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Cuttin' Heads

Cuttin' Heads

4.7 7
by John Mellencamp

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John Mellencamp may be in midlife, but, judging by the sharp tone of this new collection, he ain't in no crisis. Cuttin' Heads is a surprisingly diverse album, one that spends plenty of time pondering the state of the heartland and even more time reconnecting with its sounds. Simple, organic arrangements swathe uplifting forays like "Crazy Island" and the blunt


John Mellencamp may be in midlife, but, judging by the sharp tone of this new collection, he ain't in no crisis. Cuttin' Heads is a surprisingly diverse album, one that spends plenty of time pondering the state of the heartland and even more time reconnecting with its sounds. Simple, organic arrangements swathe uplifting forays like "Crazy Island" and the blunt-but-buoyant "Peaceful World," on which he duets with soul songstress India.Arie amid whisper-light layers of violin, mandolin, and pedal steel, while percussion-led tracks, such as "Just Like You," guarantee a workout for the pelvis. Mellencamp is most incisive on the album's title track, a striking narrative about interracial romance and racial tension, replete with an authoritative rap from Public Enemy's Chuck D. But years of barnstorming -- and subsequent time spent in front of an artist's easel -- have taught Mellencamp that all dark and no light makes for a dull rock album; to that end, he's sprinkled in a few of his regular-Joe musings about love and lust, which range from heart touching ("Deep Blue Heart") to rib-tickling ("Worn Out Nervous Condition"). There's -- to borrow from one of his older albums -- nothin' fancy about Cuttin' Heads, but there's a lot to be said for its plainspoken eloquence.

Editorial Reviews

All Music Guide - Stephen Thomas Erlewine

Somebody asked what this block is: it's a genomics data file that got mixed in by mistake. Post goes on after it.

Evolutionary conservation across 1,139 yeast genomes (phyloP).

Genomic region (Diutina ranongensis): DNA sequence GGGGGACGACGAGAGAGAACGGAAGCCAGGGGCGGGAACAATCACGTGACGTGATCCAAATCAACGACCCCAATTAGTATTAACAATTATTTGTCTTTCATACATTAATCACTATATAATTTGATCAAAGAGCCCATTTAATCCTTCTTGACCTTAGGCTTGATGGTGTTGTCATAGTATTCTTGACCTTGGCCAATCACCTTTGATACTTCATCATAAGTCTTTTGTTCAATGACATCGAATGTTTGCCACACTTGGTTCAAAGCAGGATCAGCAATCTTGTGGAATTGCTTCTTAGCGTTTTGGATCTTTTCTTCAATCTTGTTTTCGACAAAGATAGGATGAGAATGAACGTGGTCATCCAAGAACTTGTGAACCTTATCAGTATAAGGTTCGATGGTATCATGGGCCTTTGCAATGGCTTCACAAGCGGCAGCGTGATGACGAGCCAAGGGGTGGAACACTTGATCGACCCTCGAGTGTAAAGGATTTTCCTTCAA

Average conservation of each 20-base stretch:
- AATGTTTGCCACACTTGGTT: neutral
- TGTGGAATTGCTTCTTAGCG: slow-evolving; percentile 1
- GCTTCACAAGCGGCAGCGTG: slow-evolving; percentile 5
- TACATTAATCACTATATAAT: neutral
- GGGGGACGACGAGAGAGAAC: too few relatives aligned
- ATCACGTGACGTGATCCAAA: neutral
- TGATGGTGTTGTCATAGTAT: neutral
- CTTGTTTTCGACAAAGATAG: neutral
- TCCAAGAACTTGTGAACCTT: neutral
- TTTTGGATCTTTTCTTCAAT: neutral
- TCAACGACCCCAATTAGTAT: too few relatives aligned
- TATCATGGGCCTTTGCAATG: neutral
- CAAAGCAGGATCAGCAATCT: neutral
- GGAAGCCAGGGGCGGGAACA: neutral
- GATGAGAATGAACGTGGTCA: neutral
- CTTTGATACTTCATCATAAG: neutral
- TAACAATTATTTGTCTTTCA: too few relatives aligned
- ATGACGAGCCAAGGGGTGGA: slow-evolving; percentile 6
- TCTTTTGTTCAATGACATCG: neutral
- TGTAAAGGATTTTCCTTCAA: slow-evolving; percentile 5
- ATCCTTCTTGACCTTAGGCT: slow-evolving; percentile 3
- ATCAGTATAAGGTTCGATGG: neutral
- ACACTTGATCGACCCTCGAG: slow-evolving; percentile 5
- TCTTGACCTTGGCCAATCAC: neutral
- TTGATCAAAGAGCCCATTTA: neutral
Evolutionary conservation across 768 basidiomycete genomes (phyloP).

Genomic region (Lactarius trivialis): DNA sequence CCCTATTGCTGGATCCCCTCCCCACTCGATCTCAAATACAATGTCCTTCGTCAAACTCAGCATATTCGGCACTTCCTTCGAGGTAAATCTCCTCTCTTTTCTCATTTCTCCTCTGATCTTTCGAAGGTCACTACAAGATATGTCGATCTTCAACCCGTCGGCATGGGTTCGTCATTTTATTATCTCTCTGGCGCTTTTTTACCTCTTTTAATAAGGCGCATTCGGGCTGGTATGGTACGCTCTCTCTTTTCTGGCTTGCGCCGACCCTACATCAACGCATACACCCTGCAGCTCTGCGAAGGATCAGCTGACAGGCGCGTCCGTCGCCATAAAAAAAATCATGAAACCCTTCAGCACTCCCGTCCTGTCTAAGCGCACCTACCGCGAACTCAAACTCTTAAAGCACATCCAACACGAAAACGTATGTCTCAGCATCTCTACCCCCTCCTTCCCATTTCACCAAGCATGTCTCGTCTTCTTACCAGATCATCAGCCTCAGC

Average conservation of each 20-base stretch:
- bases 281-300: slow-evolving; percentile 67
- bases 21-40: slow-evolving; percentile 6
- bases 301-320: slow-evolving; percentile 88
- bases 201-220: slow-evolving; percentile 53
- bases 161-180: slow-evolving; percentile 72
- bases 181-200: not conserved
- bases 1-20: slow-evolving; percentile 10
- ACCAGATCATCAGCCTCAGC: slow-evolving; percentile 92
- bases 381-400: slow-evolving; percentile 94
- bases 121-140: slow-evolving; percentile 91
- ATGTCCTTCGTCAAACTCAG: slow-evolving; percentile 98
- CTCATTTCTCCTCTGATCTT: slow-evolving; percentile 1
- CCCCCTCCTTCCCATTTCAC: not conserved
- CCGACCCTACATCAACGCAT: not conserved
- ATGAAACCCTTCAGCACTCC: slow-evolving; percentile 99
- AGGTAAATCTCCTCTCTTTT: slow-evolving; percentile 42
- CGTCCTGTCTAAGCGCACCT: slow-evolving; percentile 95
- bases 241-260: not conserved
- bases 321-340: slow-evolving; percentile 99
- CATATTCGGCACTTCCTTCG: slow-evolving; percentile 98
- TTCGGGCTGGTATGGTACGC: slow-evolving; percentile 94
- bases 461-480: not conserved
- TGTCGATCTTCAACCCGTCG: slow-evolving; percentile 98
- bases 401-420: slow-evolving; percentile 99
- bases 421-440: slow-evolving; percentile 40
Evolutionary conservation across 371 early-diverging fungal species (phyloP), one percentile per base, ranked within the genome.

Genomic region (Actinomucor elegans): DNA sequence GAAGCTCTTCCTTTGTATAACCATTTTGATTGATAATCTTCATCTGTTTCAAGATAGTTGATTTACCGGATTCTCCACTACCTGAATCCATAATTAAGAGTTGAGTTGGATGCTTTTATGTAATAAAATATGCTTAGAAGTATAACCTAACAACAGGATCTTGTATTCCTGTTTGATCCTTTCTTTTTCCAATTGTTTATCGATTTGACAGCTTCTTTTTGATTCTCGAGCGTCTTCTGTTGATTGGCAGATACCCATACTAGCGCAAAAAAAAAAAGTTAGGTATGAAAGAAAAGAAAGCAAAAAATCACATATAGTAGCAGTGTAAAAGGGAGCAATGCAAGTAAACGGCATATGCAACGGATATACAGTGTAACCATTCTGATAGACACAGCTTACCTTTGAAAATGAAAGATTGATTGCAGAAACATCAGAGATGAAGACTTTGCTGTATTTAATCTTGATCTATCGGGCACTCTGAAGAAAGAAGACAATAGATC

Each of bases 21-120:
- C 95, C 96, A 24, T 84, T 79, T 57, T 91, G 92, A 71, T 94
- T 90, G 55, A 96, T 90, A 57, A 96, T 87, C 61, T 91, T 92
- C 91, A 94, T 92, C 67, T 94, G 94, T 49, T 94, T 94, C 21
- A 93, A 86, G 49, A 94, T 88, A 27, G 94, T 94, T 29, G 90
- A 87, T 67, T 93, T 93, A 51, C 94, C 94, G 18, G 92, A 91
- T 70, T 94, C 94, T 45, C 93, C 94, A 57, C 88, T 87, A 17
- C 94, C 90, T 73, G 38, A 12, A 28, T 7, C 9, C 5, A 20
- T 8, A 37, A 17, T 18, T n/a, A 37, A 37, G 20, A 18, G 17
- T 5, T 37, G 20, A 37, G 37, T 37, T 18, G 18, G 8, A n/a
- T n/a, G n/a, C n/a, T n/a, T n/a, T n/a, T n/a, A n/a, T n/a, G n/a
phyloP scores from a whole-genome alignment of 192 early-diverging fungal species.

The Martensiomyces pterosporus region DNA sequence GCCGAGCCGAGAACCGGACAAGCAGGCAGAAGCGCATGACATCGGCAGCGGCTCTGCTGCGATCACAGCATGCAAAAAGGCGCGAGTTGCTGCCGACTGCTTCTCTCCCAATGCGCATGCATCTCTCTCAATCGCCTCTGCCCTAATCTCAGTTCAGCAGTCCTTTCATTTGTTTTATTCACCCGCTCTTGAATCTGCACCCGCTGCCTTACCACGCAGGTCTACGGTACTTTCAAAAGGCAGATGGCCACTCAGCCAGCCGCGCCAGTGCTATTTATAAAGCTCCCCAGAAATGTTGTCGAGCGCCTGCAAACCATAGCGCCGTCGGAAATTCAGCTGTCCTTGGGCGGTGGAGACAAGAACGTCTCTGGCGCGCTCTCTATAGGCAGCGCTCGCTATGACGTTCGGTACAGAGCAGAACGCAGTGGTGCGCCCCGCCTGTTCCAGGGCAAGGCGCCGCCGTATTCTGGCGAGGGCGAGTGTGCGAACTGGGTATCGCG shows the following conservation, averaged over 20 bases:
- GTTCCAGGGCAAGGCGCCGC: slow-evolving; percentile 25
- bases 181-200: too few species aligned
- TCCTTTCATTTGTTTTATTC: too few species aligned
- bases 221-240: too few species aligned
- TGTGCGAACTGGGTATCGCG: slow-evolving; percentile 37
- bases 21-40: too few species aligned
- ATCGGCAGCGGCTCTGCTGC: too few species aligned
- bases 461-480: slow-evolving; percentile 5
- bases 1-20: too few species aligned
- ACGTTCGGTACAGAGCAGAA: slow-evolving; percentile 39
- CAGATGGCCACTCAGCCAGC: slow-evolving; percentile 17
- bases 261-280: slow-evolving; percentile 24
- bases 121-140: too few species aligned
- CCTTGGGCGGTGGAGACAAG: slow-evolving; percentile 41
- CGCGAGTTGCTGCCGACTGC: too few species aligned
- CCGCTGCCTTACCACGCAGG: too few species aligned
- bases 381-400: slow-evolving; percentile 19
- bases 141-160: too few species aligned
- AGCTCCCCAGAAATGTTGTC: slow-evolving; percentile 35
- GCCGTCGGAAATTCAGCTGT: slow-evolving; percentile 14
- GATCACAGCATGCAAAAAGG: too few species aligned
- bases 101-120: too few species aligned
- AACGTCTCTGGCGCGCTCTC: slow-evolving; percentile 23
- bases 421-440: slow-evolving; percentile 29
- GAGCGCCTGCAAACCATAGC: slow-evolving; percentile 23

John Mellencamp is nearly the Rodney Dangerfield of rock & roll, getting no respect no matter how much he may deserve it. Throughout the '90s, Mellencamp essentially worked away from the spotlight, crafting a series of solid records without anyone paying attention. He had the occasional hit -- a cover of Van Morrison's "Wild Night," the subtly insistent "Key West Intermizzo (I Saw You First)" -- but he was no longer part of the rock critic discourse the way he was in the '80s with Scarecrow and The Lonesome Jubilee. Such neglect actually helped Mellencamp grow, as his 2001 effort, Cuttin' Heads, proves. This may not be a record that brings chart success, or even critical acclaim, but it does find Mellencamp at a kind of peak, turning out vividly socially conscious roots rock that works not because of the message, but because the music is seductive and sinewy enough to deliver the message. The grooves and riffs are earthy, so much so that when Chuck D drops a rap at the bridge in the title track, it seems natural, not forced; similarly, India.Arie's presence on "Peaceful World" enhances the plea for understanding at the core of the album, instead of distracting from it, and it feels as right as Trisha Yearwood's duet on "Deep Blue Heart." Ultimately, this is a record of small, subtle triumphs, but they are triumphs all the same, finding Mellencamp crafting music that's earthy yet succeeds because of the small details. It's a laid-back record -- even when it rocks hard, it rocks like a bunch of guys having fun on a back porch on a Saturday afternoon -- but that's its charm, since it's natural, real, and unassuming: in short, the kind of record Mellencamp's been trying to make since he shed the Johnny Cougar tag. No, there aren't songs as undeniable as "Lonely Ol' Night" or "Rumble Seat," but there are no slow stretches and it's a true testament to his talents as a craftsman, which is more than enough.